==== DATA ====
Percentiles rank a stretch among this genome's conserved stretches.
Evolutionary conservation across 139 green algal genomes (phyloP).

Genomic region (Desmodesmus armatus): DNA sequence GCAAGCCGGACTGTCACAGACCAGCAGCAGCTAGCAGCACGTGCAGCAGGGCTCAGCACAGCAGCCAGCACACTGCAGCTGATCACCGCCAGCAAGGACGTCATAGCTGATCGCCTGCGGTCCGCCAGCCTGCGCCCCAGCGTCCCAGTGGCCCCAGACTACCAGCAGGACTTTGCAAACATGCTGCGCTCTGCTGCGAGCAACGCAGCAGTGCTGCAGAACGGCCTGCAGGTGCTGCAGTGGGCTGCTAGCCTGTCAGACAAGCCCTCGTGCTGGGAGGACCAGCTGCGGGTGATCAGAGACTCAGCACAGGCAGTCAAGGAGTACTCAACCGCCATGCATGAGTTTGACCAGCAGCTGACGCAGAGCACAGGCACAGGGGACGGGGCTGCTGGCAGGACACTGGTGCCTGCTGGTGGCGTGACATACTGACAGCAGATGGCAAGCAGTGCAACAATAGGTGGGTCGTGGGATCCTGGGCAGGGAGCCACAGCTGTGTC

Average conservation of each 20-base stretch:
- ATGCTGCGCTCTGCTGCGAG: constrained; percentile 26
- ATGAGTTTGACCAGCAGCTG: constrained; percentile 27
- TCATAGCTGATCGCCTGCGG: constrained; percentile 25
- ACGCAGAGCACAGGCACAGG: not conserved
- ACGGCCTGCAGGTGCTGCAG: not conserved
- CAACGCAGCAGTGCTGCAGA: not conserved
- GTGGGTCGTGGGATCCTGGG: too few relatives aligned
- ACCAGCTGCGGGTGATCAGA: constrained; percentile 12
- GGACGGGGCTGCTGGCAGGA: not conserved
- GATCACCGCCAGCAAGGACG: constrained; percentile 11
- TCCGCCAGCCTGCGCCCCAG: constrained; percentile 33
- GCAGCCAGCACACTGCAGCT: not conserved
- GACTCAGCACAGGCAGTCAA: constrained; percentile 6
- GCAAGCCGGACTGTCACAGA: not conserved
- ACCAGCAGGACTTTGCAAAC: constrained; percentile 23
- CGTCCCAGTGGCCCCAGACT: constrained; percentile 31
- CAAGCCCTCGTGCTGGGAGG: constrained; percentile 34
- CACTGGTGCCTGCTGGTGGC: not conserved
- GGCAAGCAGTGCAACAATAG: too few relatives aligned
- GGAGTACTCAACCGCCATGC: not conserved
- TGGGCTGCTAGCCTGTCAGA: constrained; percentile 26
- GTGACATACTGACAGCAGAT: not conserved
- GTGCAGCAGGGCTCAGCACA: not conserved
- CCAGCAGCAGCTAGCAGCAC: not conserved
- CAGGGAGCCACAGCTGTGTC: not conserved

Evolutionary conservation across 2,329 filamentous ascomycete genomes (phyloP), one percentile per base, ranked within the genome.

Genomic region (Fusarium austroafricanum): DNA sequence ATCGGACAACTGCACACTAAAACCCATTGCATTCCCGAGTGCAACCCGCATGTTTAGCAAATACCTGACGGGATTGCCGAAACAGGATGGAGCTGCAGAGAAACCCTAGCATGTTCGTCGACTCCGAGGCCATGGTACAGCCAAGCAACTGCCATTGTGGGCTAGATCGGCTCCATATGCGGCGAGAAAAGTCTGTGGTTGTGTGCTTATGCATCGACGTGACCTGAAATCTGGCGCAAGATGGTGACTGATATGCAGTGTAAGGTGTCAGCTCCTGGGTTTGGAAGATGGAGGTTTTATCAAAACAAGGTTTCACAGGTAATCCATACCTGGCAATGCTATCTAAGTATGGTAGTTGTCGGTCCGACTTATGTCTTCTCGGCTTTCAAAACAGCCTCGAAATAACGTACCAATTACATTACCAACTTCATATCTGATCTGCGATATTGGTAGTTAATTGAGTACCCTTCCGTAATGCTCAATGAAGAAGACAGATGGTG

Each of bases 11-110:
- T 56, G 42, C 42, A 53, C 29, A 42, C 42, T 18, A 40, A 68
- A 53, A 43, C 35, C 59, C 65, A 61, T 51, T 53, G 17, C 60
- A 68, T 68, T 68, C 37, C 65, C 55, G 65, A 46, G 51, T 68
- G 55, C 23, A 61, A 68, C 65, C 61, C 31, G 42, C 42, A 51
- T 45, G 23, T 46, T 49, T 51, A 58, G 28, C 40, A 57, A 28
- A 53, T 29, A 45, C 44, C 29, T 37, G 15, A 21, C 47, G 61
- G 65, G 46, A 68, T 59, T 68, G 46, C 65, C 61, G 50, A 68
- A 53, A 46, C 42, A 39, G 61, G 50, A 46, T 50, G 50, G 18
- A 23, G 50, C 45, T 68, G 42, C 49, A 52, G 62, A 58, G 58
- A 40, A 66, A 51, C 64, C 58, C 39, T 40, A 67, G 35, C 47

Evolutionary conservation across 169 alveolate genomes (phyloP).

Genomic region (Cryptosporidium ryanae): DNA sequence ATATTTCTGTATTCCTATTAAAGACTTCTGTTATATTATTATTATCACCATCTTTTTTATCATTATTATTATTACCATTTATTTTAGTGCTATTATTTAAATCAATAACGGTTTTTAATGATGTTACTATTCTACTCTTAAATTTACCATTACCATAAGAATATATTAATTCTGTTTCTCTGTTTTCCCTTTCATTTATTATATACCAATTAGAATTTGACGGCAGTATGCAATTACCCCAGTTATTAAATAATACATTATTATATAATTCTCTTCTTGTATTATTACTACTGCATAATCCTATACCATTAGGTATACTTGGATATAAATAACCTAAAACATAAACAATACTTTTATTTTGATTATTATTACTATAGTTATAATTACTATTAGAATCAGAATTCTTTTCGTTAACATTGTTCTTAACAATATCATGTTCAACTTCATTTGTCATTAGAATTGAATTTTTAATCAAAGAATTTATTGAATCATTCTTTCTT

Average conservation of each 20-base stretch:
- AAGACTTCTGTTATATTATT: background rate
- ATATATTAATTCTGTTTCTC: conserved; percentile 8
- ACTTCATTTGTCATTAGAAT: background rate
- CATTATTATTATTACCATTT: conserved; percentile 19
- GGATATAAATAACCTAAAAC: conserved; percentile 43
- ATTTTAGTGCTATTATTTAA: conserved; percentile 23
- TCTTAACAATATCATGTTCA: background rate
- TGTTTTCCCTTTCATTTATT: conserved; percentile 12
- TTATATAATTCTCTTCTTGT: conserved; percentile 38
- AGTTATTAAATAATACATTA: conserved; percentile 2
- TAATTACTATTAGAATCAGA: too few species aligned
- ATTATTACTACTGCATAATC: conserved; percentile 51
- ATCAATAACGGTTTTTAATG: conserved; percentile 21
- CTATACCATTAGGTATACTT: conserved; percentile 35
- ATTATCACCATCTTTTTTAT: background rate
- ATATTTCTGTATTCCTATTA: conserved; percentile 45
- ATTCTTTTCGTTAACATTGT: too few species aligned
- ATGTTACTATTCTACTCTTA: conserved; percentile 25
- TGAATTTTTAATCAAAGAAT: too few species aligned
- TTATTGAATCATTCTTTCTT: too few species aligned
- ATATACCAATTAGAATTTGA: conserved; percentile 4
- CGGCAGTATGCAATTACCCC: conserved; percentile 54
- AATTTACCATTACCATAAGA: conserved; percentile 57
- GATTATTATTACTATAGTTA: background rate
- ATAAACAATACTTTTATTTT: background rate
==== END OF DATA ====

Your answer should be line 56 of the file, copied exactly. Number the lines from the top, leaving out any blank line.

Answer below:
- TAATTACTATTAGAATCAGA: too few species aligned